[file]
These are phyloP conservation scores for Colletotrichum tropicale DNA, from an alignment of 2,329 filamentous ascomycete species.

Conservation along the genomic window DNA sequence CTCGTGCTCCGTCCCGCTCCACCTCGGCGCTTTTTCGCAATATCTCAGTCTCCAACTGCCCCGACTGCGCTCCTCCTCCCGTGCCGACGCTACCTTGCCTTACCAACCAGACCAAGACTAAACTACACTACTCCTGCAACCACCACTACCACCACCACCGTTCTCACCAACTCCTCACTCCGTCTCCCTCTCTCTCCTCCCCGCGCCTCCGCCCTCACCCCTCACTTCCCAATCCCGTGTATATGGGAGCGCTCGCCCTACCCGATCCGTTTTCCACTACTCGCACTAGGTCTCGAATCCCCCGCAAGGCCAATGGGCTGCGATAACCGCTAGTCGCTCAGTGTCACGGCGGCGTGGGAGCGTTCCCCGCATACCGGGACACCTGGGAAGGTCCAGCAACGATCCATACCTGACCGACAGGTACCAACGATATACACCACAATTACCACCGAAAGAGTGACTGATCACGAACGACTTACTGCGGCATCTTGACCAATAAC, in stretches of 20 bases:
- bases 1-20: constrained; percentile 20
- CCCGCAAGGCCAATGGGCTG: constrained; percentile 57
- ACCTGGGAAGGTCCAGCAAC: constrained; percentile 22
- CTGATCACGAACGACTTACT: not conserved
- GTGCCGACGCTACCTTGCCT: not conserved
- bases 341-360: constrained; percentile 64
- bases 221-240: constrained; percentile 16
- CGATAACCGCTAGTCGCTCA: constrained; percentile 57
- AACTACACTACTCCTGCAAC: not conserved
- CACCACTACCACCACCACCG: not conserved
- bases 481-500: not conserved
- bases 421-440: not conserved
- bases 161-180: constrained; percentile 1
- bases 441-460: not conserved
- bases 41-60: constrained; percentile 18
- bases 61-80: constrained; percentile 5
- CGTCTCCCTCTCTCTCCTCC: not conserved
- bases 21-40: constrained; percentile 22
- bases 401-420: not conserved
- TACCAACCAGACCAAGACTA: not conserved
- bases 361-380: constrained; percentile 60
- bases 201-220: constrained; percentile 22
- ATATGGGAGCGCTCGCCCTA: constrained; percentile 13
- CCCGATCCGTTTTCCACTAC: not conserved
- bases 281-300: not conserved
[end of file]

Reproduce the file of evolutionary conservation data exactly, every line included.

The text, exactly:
These are phyloP conservation scores for Colletotrichum tropicale DNA, from an alignment of 2,329 filamentous ascomycete species.

Conservation along the genomic window DNA sequence CTCGTGCTCCGTCCCGCTCCACCTCGGCGCTTTTTCGCAATATCTCAGTCTCCAACTGCCCCGACTGCGCTCCTCCTCCCGTGCCGACGCTACCTTGCCTTACCAACCAGACCAAGACTAAACTACACTACTCCTGCAACCACCACTACCACCACCACCGTTCTCACCAACTCCTCACTCCGTCTCCCTCTCTCTCCTCCCCGCGCCTCCGCCCTCACCCCTCACTTCCCAATCCCGTGTATATGGGAGCGCTCGCCCTACCCGATCCGTTTTCCACTACTCGCACTAGGTCTCGAATCCCCCGCAAGGCCAATGGGCTGCGATAACCGCTAGTCGCTCAGTGTCACGGCGGCGTGGGAGCGTTCCCCGCATACCGGGACACCTGGGAAGGTCCAGCAACGATCCATACCTGACCGACAGGTACCAACGATATACACCACAATTACCACCGAAAGAGTGACTGATCACGAACGACTTACTGCGGCATCTTGACCAATAAC, in stretches of 20 bases:
- bases 1-20: constrained; percentile 20
- CCCGCAAGGCCAATGGGCTG: constrained; percentile 57
- ACCTGGGAAGGTCCAGCAAC: constrained; percentile 22
- CTGATCACGAACGACTTACT: not conserved
- GTGCCGACGCTACCTTGCCT: not conserved
- bases 341-360: constrained; percentile 64
- bases 221-240: constrained; percentile 16
- CGATAACCGCTAGTCGCTCA: constrained; percentile 57
- AACTACACTACTCCTGCAAC: not conserved
- CACCACTACCACCACCACCG: not conserved
- bases 481-500: not conserved
- bases 421-440: not conserved
- bases 161-180: constrained; percentile 1
- bases 441-460: not conserved
- bases 41-60: constrained; percentile 18
- bases 61-80: constrained; percentile 5
- CGTCTCCCTCTCTCTCCTCC: not conserved
- bases 21-40: constrained; percentile 22
- bases 401-420: not conserved
- TACCAACCAGACCAAGACTA: not conserved
- bases 361-380: constrained; percentile 60
- bases 201-220: constrained; percentile 22
- ATATGGGAGCGCTCGCCCTA: constrained; percentile 13
- CCCGATCCGTTTTCCACTAC: not conserved
- bases 281-300: not conserved